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So, the penalties that are applied when two characters are in darkness, attacking each other, are perfectly clear in the Pathfinder rules:

In an area of dim light, a character can see somewhat. Creatures within this area have concealment (20% miss chance in combat) from those without darkvision or the ability to see in darkness.

In areas of darkness, creatures without darkvision are effectively blinded. In addition to the obvious effects, a blinded creature has a 50% miss chance in combat (all opponents have total concealment), loses any Dexterity bonus to AC, takes a –2 penalty to AC, and takes a –4 penalty on Perception checks that rely on sight and most Strength- and Dexterity-based skill checks.

Clearly, two enemies in the same light level are going to have a miss chance and possibly no dex bonus and a penalty to AC.

Where the problem comes in is when there are two enemies in different light levels attacking eachother. In the following situations, who gets what penalty?

Xylitol, a wizard in bright light, is firing a scorching ray at Aspartame, a wizard in dim light. Aspartame fires a scorching ray back at Xylitol. By RAW, which wizard(s) get a 20% miss chance?

Aspartame casts deeper darkness, placing himself in darkness. Xylitol and Aspartame fire more scorching rays at each other. By RAW, which wizard(s) have a 50% miss chance, and which one(s) lose their Dex bonus to AC, take -2 to AC, and -4 to Perception checks?

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    \$\begingroup\$ Pro tip for game designers: To avoid this and the many other questions regarding light levels/blindness/invisibility: If you design a game, base your conditions on "X can see Y clearly", "X can see Y somewhat", "X can't see Y at all". \$\endgroup\$ – MrLemon Apr 28 '15 at 8:44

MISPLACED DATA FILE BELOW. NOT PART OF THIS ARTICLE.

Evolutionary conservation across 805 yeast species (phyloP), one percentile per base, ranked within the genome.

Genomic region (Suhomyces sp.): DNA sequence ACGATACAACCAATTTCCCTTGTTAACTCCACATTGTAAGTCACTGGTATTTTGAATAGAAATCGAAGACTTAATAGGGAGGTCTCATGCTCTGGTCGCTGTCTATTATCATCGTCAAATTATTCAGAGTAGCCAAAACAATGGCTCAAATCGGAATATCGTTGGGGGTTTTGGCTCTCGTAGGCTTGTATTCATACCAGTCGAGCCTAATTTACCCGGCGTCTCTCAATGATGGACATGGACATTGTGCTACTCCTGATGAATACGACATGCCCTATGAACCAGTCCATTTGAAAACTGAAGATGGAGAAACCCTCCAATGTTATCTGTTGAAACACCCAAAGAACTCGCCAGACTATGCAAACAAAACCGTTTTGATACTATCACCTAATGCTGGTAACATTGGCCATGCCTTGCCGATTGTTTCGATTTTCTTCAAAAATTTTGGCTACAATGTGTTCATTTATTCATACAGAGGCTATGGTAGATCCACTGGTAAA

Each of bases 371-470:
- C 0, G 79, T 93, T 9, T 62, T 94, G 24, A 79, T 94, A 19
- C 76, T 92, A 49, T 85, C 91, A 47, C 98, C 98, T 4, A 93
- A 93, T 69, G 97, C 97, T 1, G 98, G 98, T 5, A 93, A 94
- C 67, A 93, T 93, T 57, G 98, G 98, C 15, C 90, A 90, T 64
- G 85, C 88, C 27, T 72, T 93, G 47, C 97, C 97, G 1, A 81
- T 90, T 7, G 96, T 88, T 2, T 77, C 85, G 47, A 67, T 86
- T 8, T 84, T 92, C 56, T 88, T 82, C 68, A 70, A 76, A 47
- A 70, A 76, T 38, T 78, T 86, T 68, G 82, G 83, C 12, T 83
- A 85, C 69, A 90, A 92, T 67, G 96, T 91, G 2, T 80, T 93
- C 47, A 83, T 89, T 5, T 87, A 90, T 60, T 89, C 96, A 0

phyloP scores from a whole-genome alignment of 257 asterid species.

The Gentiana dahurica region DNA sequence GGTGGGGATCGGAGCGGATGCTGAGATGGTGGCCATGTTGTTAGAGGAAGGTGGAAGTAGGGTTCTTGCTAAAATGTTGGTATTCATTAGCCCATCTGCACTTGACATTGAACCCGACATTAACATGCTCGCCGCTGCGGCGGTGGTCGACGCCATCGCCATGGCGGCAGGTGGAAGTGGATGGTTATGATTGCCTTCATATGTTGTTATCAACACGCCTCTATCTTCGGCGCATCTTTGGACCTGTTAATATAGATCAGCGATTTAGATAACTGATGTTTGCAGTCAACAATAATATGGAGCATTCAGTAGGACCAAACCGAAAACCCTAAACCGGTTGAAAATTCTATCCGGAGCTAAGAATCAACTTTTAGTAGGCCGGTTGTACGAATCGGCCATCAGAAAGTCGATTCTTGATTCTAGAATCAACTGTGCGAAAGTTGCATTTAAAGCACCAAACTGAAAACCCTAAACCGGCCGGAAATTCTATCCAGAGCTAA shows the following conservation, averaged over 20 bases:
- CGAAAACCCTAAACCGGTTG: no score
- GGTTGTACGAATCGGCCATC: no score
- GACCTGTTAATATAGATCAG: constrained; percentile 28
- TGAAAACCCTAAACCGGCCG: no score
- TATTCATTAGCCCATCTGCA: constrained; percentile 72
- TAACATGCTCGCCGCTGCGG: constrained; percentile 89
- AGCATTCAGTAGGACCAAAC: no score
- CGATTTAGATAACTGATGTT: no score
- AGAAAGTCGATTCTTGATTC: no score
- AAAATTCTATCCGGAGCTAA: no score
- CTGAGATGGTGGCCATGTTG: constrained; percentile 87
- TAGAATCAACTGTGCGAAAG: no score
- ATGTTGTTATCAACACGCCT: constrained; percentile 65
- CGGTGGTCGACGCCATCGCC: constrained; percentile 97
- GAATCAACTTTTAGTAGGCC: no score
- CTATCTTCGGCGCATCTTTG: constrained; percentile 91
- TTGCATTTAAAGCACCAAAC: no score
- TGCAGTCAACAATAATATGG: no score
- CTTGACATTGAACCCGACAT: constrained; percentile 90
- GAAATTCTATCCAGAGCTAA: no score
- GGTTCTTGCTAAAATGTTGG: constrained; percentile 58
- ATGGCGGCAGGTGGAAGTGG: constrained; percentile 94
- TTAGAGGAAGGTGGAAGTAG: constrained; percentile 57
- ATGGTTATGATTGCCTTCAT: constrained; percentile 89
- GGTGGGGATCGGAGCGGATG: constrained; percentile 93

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    \$\begingroup\$ @MrLemon pretty sure readers would still argue tomes upon tomes trying to establish what "clearly", "somewhat" and even "not at all" mean in context or as intended. Such is the nature of the gamer... \$\endgroup\$ – Nigralbus Apr 28 '15 at 9:11
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In uniform, shared light levels, vision penalties due to darkness work fine, intuitively, and exactly as written (no surprises). The deeper the darkness, the more trouble you have seeing, hitting things, and protecting yourself.

This, however, isn't the case you're asking about.

Mixed lighting conditions

Let's stick with RAW to analyse this situation of two people in different lighting conditions. The results are almost entirely the same whether whether Aspartame is in magical darkness or the (possibly very dark) shadow of an oak tree. The results are going to be weird.

  • While Aspartame is in dim light, he has concealment.
    • Xylitol gets a 20% miss chance firing upon Aspartame, because Aspartame has concealment.